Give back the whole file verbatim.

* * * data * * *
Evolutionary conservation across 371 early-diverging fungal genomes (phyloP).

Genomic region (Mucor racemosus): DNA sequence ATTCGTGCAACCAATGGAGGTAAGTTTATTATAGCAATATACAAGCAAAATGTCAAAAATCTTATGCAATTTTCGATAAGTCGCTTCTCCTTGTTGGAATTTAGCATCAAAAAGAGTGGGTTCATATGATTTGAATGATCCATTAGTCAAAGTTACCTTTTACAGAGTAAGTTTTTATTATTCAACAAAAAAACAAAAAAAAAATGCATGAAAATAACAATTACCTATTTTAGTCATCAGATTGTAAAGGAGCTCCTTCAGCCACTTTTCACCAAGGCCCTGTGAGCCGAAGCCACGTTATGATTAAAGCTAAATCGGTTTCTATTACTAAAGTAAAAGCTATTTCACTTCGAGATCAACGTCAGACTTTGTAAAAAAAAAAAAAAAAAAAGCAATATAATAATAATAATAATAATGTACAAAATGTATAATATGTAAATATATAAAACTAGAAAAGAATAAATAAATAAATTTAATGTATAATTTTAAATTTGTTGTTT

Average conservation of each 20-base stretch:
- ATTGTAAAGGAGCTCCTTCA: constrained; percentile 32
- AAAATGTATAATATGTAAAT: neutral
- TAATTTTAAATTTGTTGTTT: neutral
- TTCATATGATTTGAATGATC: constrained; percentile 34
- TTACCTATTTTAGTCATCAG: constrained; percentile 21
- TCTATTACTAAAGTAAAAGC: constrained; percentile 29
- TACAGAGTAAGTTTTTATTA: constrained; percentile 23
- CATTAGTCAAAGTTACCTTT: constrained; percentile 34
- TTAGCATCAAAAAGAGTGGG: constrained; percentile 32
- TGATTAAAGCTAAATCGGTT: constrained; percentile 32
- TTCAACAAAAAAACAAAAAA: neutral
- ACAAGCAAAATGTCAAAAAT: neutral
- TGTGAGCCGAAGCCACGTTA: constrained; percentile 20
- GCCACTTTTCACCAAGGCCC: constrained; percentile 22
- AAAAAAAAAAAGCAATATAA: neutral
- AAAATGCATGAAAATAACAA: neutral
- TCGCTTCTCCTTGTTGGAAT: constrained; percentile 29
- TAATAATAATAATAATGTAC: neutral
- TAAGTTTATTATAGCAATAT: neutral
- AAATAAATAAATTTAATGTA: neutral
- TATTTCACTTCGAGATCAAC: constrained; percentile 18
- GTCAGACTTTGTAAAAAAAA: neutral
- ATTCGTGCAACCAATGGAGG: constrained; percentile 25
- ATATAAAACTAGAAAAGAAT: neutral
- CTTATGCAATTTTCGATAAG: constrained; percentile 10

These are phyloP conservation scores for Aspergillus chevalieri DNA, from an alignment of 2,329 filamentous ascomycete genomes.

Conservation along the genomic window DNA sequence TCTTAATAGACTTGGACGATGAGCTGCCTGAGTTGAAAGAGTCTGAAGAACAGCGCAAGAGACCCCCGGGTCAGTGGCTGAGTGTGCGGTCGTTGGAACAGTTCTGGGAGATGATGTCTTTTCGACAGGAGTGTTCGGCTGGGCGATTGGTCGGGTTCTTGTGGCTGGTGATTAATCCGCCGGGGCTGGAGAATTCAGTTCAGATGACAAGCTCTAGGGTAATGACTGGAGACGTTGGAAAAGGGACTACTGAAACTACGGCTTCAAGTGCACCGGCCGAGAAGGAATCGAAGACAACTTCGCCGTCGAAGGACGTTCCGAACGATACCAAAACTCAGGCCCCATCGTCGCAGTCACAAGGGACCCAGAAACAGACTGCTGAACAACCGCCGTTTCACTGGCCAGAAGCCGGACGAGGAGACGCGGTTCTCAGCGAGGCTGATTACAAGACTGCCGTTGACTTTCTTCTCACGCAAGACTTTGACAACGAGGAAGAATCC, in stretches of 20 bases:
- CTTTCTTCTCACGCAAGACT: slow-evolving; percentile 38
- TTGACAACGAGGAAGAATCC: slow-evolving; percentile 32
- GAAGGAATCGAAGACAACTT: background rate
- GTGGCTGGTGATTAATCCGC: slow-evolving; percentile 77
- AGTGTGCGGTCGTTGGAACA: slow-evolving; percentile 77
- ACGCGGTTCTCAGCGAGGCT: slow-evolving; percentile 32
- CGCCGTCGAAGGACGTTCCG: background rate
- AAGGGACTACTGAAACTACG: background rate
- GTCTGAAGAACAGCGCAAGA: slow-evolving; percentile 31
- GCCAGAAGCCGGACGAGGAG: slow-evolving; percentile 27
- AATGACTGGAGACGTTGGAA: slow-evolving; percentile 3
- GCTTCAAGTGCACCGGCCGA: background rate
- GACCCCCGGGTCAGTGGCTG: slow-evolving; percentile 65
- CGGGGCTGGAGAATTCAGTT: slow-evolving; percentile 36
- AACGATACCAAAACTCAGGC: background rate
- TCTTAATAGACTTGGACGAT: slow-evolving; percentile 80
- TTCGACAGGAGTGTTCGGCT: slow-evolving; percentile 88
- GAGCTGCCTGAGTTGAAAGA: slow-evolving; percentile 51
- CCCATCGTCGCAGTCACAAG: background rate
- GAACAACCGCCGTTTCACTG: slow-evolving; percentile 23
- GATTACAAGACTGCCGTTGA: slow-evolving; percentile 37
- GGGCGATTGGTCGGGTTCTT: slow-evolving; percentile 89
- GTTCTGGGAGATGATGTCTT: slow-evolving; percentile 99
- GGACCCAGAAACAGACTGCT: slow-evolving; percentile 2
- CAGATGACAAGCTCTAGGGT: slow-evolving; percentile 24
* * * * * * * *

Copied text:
Evolutionary conservation across 371 early-diverging fungal genomes (phyloP).

Genomic region (Mucor racemosus): DNA sequence ATTCGTGCAACCAATGGAGGTAAGTTTATTATAGCAATATACAAGCAAAATGTCAAAAATCTTATGCAATTTTCGATAAGTCGCTTCTCCTTGTTGGAATTTAGCATCAAAAAGAGTGGGTTCATATGATTTGAATGATCCATTAGTCAAAGTTACCTTTTACAGAGTAAGTTTTTATTATTCAACAAAAAAACAAAAAAAAAATGCATGAAAATAACAATTACCTATTTTAGTCATCAGATTGTAAAGGAGCTCCTTCAGCCACTTTTCACCAAGGCCCTGTGAGCCGAAGCCACGTTATGATTAAAGCTAAATCGGTTTCTATTACTAAAGTAAAAGCTATTTCACTTCGAGATCAACGTCAGACTTTGTAAAAAAAAAAAAAAAAAAAGCAATATAATAATAATAATAATAATGTACAAAATGTATAATATGTAAATATATAAAACTAGAAAAGAATAAATAAATAAATTTAATGTATAATTTTAAATTTGTTGTTT

Average conservation of each 20-base stretch:
- ATTGTAAAGGAGCTCCTTCA: constrained; percentile 32
- AAAATGTATAATATGTAAAT: neutral
- TAATTTTAAATTTGTTGTTT: neutral
- TTCATATGATTTGAATGATC: constrained; percentile 34
- TTACCTATTTTAGTCATCAG: constrained; percentile 21
- TCTATTACTAAAGTAAAAGC: constrained; percentile 29
- TACAGAGTAAGTTTTTATTA: constrained; percentile 23
- CATTAGTCAAAGTTACCTTT: constrained; percentile 34
- TTAGCATCAAAAAGAGTGGG: constrained; percentile 32
- TGATTAAAGCTAAATCGGTT: constrained; percentile 32
- TTCAACAAAAAAACAAAAAA: neutral
- ACAAGCAAAATGTCAAAAAT: neutral
- TGTGAGCCGAAGCCACGTTA: constrained; percentile 20
- GCCACTTTTCACCAAGGCCC: constrained; percentile 22
- AAAAAAAAAAAGCAATATAA: neutral
- AAAATGCATGAAAATAACAA: neutral
- TCGCTTCTCCTTGTTGGAAT: constrained; percentile 29
- TAATAATAATAATAATGTAC: neutral
- TAAGTTTATTATAGCAATAT: neutral
- AAATAAATAAATTTAATGTA: neutral
- TATTTCACTTCGAGATCAAC: constrained; percentile 18
- GTCAGACTTTGTAAAAAAAA: neutral
- ATTCGTGCAACCAATGGAGG: constrained; percentile 25
- ATATAAAACTAGAAAAGAAT: neutral
- CTTATGCAATTTTCGATAAG: constrained; percentile 10

These are phyloP conservation scores for Aspergillus chevalieri DNA, from an alignment of 2,329 filamentous ascomycete genomes.

Conservation along the genomic window DNA sequence TCTTAATAGACTTGGACGATGAGCTGCCTGAGTTGAAAGAGTCTGAAGAACAGCGCAAGAGACCCCCGGGTCAGTGGCTGAGTGTGCGGTCGTTGGAACAGTTCTGGGAGATGATGTCTTTTCGACAGGAGTGTTCGGCTGGGCGATTGGTCGGGTTCTTGTGGCTGGTGATTAATCCGCCGGGGCTGGAGAATTCAGTTCAGATGACAAGCTCTAGGGTAATGACTGGAGACGTTGGAAAAGGGACTACTGAAACTACGGCTTCAAGTGCACCGGCCGAGAAGGAATCGAAGACAACTTCGCCGTCGAAGGACGTTCCGAACGATACCAAAACTCAGGCCCCATCGTCGCAGTCACAAGGGACCCAGAAACAGACTGCTGAACAACCGCCGTTTCACTGGCCAGAAGCCGGACGAGGAGACGCGGTTCTCAGCGAGGCTGATTACAAGACTGCCGTTGACTTTCTTCTCACGCAAGACTTTGACAACGAGGAAGAATCC, in stretches of 20 bases:
- CTTTCTTCTCACGCAAGACT: slow-evolving; percentile 38
- TTGACAACGAGGAAGAATCC: slow-evolving; percentile 32
- GAAGGAATCGAAGACAACTT: background rate
- GTGGCTGGTGATTAATCCGC: slow-evolving; percentile 77
- AGTGTGCGGTCGTTGGAACA: slow-evolving; percentile 77
- ACGCGGTTCTCAGCGAGGCT: slow-evolving; percentile 32
- CGCCGTCGAAGGACGTTCCG: background rate
- AAGGGACTACTGAAACTACG: background rate
- GTCTGAAGAACAGCGCAAGA: slow-evolving; percentile 31
- GCCAGAAGCCGGACGAGGAG: slow-evolving; percentile 27
- AATGACTGGAGACGTTGGAA: slow-evolving; percentile 3
- GCTTCAAGTGCACCGGCCGA: background rate
- GACCCCCGGGTCAGTGGCTG: slow-evolving; percentile 65
- CGGGGCTGGAGAATTCAGTT: slow-evolving; percentile 36
- AACGATACCAAAACTCAGGC: background rate
- TCTTAATAGACTTGGACGAT: slow-evolving; percentile 80
- TTCGACAGGAGTGTTCGGCT: slow-evolving; percentile 88
- GAGCTGCCTGAGTTGAAAGA: slow-evolving; percentile 51
- CCCATCGTCGCAGTCACAAG: background rate
- GAACAACCGCCGTTTCACTG: slow-evolving; percentile 23
- GATTACAAGACTGCCGTTGA: slow-evolving; percentile 37
- GGGCGATTGGTCGGGTTCTT: slow-evolving; percentile 89
- GTTCTGGGAGATGATGTCTT: slow-evolving; percentile 99
- GGACCCAGAAACAGACTGCT: slow-evolving; percentile 2
- CAGATGACAAGCTCTAGGGT: slow-evolving; percentile 24